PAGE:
WILMINGTON — Even though he didn’t play in the last two rounds of the playoffs, Dougie Hamilton played a ton of hockey last season.
Last summer, Hamilton went from development camp to the Canada-Russia Challenge to the OHL for the lockout, where he played 32 games. Then the lockout ended and he played 42 games in the 48-game regular season before playing seven postseason games as a rookie.
Hamilton, now 20, is obviously young enough to be able to bounce back from a long stretch of lots of hockey, but he admitted Wednesday that by the time he got to camp for his rookie NHL  season last year, he was “pretty worn down.”
So, in an effort to not overdo it, Hamilton said he did what he could to not only not play, but not even think about hockey in the offseason. He trained hard in the short time and continued in his quest to put on a little more weight, but Hamilton said he didn’t look at tape of his play as a rookie or rush to get on the ice early in the summer.
“I just kind of try to forget about hockey for a little bit, and I think you’ve got to be able to come in motivated and hungry,” he said.
That’s not to suggest Hamilton, who made his first appearance at captains practice on Wednesday, isn’t eager to begin his second NHL  season. However, after what was probably the busiest stretch of his hockey life (development camp in July, the Canada-Russia challenge in August followed by a long season between Niagara and Boston that went well into June), he tried to get hockey off his mind.
“As a kid, I would always take a break and play other sports,” he said. “I think it’s hard to continuously play. You guys probably feel the same with your jobs. You need to get away from it a bit. I think just going back home, you’re already away from it. Just being away from the team, it makes it feel better when you come back.”
Hamilton will return as the youngest player on the Bruins, but he’s also no longer a rookie. Asked what he needs to work on to become a better player now that he’s a veteran, he joked that he still needs to “get older.”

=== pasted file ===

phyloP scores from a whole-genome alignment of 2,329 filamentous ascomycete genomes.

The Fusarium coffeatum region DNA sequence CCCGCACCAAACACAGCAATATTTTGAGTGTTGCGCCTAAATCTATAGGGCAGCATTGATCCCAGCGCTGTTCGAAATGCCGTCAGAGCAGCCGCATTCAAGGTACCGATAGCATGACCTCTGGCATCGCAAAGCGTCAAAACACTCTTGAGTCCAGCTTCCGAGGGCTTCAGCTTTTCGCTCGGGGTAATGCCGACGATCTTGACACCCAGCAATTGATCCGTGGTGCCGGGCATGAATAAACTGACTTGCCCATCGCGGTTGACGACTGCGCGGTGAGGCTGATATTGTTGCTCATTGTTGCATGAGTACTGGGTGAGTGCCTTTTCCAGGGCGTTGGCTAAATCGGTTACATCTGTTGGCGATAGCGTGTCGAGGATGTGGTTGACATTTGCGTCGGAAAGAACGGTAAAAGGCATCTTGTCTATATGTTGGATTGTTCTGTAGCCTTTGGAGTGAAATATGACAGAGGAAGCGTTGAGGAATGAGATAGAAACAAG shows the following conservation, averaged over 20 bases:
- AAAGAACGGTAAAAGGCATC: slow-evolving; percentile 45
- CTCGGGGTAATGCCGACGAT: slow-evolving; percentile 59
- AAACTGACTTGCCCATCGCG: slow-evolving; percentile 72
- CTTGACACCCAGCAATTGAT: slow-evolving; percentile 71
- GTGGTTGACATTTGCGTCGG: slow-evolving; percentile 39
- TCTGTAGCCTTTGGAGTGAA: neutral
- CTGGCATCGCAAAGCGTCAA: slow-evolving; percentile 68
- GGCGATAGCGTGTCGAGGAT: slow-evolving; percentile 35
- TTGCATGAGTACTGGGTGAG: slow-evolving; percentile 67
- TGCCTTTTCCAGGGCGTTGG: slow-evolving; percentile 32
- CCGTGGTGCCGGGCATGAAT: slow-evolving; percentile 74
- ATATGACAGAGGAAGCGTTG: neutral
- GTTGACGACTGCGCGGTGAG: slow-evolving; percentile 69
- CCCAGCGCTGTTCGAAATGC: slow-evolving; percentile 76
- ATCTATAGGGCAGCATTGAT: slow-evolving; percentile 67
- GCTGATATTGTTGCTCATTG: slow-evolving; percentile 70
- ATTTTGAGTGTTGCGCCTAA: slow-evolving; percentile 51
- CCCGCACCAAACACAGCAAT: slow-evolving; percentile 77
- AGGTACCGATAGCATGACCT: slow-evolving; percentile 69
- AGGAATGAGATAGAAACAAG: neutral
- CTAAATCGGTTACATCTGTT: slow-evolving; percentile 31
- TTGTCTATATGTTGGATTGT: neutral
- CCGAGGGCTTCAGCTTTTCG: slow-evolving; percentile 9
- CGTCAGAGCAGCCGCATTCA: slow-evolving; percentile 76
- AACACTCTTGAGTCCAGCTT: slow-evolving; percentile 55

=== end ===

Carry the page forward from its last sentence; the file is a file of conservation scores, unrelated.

He said he hasn’t reflected much on his rookie season — he’s definitely the type to look ahead and not back — but he does come in motivated to not let what happened last season happen again. Fellow rookies Torey Krug and Matt Bartkowski proved more valuable (or maybe just more left-shooting) than him, and as a result Hamilton watched the Eastern Conference finals and Stanley Cup  finals from the press box as a healthy scratch.
“I think you’re doing what’s best for the team, and if that’s what we needed to win, then I was fine with that,” he said. “I think obviously you want to be playing and being on the ice, and of course you spent the summer working your hardest so that you’ll be playing and not sitting out.”
Hamilton, who stands at a what-would-be-towering-if-Zdeno-Chara-weren’t-on-the-team 6-foot-5, didn’t look noticeably bigger on the ice or in person Wednesday, but then again he didn’t have a whole lot of time to bulk up. He wouldn’t reveal how much weight he’s put on (“It’s a secret,” he said with a grin) but he did say the biggest thing he took away from the offseason was getting more comfortable in a frame he hasn’t had for too long.
Remember, Hamilton was still growing as the Bruins were scouting him leading up the 2011 draft, so he spent a good chunk of his workouts focusing on agility and trying to become more coordinated. After all, size is only good if it’s used well.
“[I’m] the most coordinated I’ve been since my growth,” he said. “I can kind of see a change in that. I’ve become a lot more coordinated and gotten a lot quicker in my speed and stuff.
“I still think I need to fill out. I’m not at that point yet, but I started to a little bit. It’s been tough the last couple years with growing so much, especially a couple years ago. Now, just doing sprints and stuff, you can kind of feel like your body’s there and not kind of around you.”